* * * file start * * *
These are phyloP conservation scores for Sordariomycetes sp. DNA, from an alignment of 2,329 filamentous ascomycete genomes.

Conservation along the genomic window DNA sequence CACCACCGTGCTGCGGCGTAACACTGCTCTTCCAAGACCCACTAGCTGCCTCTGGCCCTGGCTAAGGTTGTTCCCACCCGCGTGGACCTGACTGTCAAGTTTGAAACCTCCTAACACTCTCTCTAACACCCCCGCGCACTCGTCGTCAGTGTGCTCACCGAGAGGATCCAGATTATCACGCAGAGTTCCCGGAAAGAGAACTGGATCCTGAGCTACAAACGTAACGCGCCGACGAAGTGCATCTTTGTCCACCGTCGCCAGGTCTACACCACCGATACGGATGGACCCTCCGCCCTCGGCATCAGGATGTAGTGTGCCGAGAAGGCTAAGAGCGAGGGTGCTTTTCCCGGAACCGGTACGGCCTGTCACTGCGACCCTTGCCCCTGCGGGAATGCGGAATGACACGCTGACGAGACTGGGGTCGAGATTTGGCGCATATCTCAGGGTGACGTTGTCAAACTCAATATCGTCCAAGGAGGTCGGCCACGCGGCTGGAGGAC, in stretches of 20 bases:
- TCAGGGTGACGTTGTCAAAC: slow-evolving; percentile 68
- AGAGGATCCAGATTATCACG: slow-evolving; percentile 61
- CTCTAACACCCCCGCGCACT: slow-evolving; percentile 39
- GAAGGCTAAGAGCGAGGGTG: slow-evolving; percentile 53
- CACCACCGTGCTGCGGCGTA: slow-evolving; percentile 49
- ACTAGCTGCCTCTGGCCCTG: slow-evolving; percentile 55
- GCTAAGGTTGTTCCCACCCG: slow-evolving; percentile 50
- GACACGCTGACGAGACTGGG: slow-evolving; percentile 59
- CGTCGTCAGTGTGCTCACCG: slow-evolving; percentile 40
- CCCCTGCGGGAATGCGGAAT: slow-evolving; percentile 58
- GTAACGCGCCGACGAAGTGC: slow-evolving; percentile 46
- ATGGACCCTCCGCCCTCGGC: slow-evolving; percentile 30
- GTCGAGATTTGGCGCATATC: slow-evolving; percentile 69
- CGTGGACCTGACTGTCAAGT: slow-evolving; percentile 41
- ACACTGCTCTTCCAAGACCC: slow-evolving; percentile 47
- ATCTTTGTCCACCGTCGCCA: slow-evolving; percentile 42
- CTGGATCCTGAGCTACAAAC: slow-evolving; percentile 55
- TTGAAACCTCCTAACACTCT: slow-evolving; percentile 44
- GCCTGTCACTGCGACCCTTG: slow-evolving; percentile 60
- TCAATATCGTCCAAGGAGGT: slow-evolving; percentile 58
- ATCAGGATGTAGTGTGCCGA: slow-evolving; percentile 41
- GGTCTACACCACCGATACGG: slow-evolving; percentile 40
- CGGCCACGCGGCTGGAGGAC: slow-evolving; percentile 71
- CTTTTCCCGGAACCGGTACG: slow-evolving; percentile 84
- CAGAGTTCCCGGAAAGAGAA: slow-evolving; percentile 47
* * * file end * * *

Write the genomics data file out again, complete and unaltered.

These are phyloP conservation scores for Sordariomycetes sp. DNA, from an alignment of 2,329 filamentous ascomycete genomes.

Conservation along the genomic window DNA sequence CACCACCGTGCTGCGGCGTAACACTGCTCTTCCAAGACCCACTAGCTGCCTCTGGCCCTGGCTAAGGTTGTTCCCACCCGCGTGGACCTGACTGTCAAGTTTGAAACCTCCTAACACTCTCTCTAACACCCCCGCGCACTCGTCGTCAGTGTGCTCACCGAGAGGATCCAGATTATCACGCAGAGTTCCCGGAAAGAGAACTGGATCCTGAGCTACAAACGTAACGCGCCGACGAAGTGCATCTTTGTCCACCGTCGCCAGGTCTACACCACCGATACGGATGGACCCTCCGCCCTCGGCATCAGGATGTAGTGTGCCGAGAAGGCTAAGAGCGAGGGTGCTTTTCCCGGAACCGGTACGGCCTGTCACTGCGACCCTTGCCCCTGCGGGAATGCGGAATGACACGCTGACGAGACTGGGGTCGAGATTTGGCGCATATCTCAGGGTGACGTTGTCAAACTCAATATCGTCCAAGGAGGTCGGCCACGCGGCTGGAGGAC, in stretches of 20 bases:
- TCAGGGTGACGTTGTCAAAC: slow-evolving; percentile 68
- AGAGGATCCAGATTATCACG: slow-evolving; percentile 61
- CTCTAACACCCCCGCGCACT: slow-evolving; percentile 39
- GAAGGCTAAGAGCGAGGGTG: slow-evolving; percentile 53
- CACCACCGTGCTGCGGCGTA: slow-evolving; percentile 49
- ACTAGCTGCCTCTGGCCCTG: slow-evolving; percentile 55
- GCTAAGGTTGTTCCCACCCG: slow-evolving; percentile 50
- GACACGCTGACGAGACTGGG: slow-evolving; percentile 59
- CGTCGTCAGTGTGCTCACCG: slow-evolving; percentile 40
- CCCCTGCGGGAATGCGGAAT: slow-evolving; percentile 58
- GTAACGCGCCGACGAAGTGC: slow-evolving; percentile 46
- ATGGACCCTCCGCCCTCGGC: slow-evolving; percentile 30
- GTCGAGATTTGGCGCATATC: slow-evolving; percentile 69
- CGTGGACCTGACTGTCAAGT: slow-evolving; percentile 41
- ACACTGCTCTTCCAAGACCC: slow-evolving; percentile 47
- ATCTTTGTCCACCGTCGCCA: slow-evolving; percentile 42
- CTGGATCCTGAGCTACAAAC: slow-evolving; percentile 55
- TTGAAACCTCCTAACACTCT: slow-evolving; percentile 44
- GCCTGTCACTGCGACCCTTG: slow-evolving; percentile 60
- TCAATATCGTCCAAGGAGGT: slow-evolving; percentile 58
- ATCAGGATGTAGTGTGCCGA: slow-evolving; percentile 41
- GGTCTACACCACCGATACGG: slow-evolving; percentile 40
- CGGCCACGCGGCTGGAGGAC: slow-evolving; percentile 71
- CTTTTCCCGGAACCGGTACG: slow-evolving; percentile 84
- CAGAGTTCCCGGAAAGAGAA: slow-evolving; percentile 47